Tight Lips on Taipei

Taiwan may want and deserve independence, but who -- least of all the U.S. -- can afford to vex the powerhouse that is mainland China?

By Joyce Barnathan

There's always a mix of emotions when you sit down with leaders from Taiwan, as I did the other day. On one level, they're delightfully outspoken. Many have studied or worked in the U.S., then carried American values back home and embraced them personally. They're especially proud of freedoms on their democratic island.

On another, it's truly sad to hear them talk about U.S. policy on Taiwan. For geopolitical reasons, the Bush Administration (one that has made its new mission the export of democracy) implores the Taiwanese not to speak out too loudly. The U.S. maintains that Taiwan is a part of China, and recognizes that China would go to war if that tenet were shaken.


  In other words, democracy is great for Iraq, but a big nuisance -- and arguably dangerous -- when it comes to Taiwan. No referendum on reunification is necessary in Taiwan, thank you. And no comment from the U.S. when China talks of passing a highly inflammable antisecessionist law (translation: go-independent-and-we'll-go-to-war law).

I can't say I fully disagree with U.S. policy. After all, China is the 800-pound gorilla in the region, and living with the fiction that Taiwan and China are really one country is a small concession to make for peace in the Straits. The goal is to co-exist with this ambiguity long enough for some sort of natural convergence to take place. With communists firmly in power in China, we're most likely talking decades.

In the meantime, Taiwan's hand weakens even among trusted friends as Beijing's role in the global economy inexorably rises. "When Beijing speaks, everybody listens, including President Bush -- and listens too much," laments Parris Chang, deputy secretary-general of the National Security Council in Taipei, and someone I've known since the mid-1980s.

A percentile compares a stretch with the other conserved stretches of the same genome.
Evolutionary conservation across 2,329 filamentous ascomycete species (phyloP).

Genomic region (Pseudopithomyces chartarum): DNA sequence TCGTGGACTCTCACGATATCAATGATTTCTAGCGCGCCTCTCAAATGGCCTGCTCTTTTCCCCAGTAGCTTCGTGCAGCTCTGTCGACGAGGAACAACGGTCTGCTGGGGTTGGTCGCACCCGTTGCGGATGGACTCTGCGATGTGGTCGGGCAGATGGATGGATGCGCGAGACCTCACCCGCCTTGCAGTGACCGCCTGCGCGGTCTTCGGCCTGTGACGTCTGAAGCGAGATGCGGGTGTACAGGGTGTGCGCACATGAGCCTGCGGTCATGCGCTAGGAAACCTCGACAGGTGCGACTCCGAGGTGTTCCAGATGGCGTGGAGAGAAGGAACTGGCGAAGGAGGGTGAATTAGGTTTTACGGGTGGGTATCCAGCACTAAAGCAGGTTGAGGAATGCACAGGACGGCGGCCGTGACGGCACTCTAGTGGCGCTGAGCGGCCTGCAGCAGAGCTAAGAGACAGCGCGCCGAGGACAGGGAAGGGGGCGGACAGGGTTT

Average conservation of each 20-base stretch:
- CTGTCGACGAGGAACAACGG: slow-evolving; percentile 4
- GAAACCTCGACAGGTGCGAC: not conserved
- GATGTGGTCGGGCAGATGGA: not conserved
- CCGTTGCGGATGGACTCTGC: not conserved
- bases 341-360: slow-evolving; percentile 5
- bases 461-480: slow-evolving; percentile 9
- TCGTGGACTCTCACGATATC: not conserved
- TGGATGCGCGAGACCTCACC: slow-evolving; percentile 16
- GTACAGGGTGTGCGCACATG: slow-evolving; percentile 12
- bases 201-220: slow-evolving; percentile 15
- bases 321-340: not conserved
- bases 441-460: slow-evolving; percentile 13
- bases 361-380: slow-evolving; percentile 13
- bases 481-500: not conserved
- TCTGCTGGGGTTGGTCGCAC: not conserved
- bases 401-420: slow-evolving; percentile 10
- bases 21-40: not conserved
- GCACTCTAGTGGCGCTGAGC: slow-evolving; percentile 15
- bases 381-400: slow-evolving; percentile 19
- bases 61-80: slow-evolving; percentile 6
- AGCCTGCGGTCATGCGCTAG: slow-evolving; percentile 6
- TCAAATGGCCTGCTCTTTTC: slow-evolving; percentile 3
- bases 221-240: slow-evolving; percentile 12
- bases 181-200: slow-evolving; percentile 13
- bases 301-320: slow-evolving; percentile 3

Of course, the Taiwanese have a hand in their own predicament. Though the government in Taiwan has been urging its business leaders for at least a decade to invest in places other than China, the big money is still flowing there. Last year, Taiwan approved nearly $7 billion -- a 51% increase over a year earlier -- in investment projects in the mainland.

"China is hostile to Taiwan -- so we should not concentrate investment with one country," says Li-Pei Wu, senior adviser to Taiwan's President. But others try bravely to see this investment as a blessing. "This investment constrains what China can do," says Chang. His argument: If China takes military action against Taiwan, this investment would dry up, hurting China's economy and depriving it of sorely needed jobs.

Reunification, Hong Kong-style, seems even less palatable to the Taiwanese. Keep in mind that in 1997 Beijing knew full well that it had to handle its takeover of Hong Kong deftly or risk completely alienating Taiwan. China's gentle touch, it turns out, is perceived as a heavy hand in Taiwan. "It's a total failure," says Wu. "Hong Kong's economy is marginal, and political freedoms are taken away."


  Of late, there has been a slight thaw between the two adversaries. Direct flights are starting, and China appears willing to reach out to the government of Taiwanese President Chen Shui-bian, an independence advocate. When asked what Chen would say to Chinese President Hu Jintao in the unlikely event of a summit, one candid Taiwanese official at our gathering said simply: "Let us go."

Uh oh. Censor that. On second thought, another official came up with the 3 C's: coexistence, cooperation, and co-prosperity. That's more like it. We'll save freedom of speech and democracy for Iraq.

Barnathan is an assistant managing editor for BusinessWeek in New York

Edited by Frank Comes

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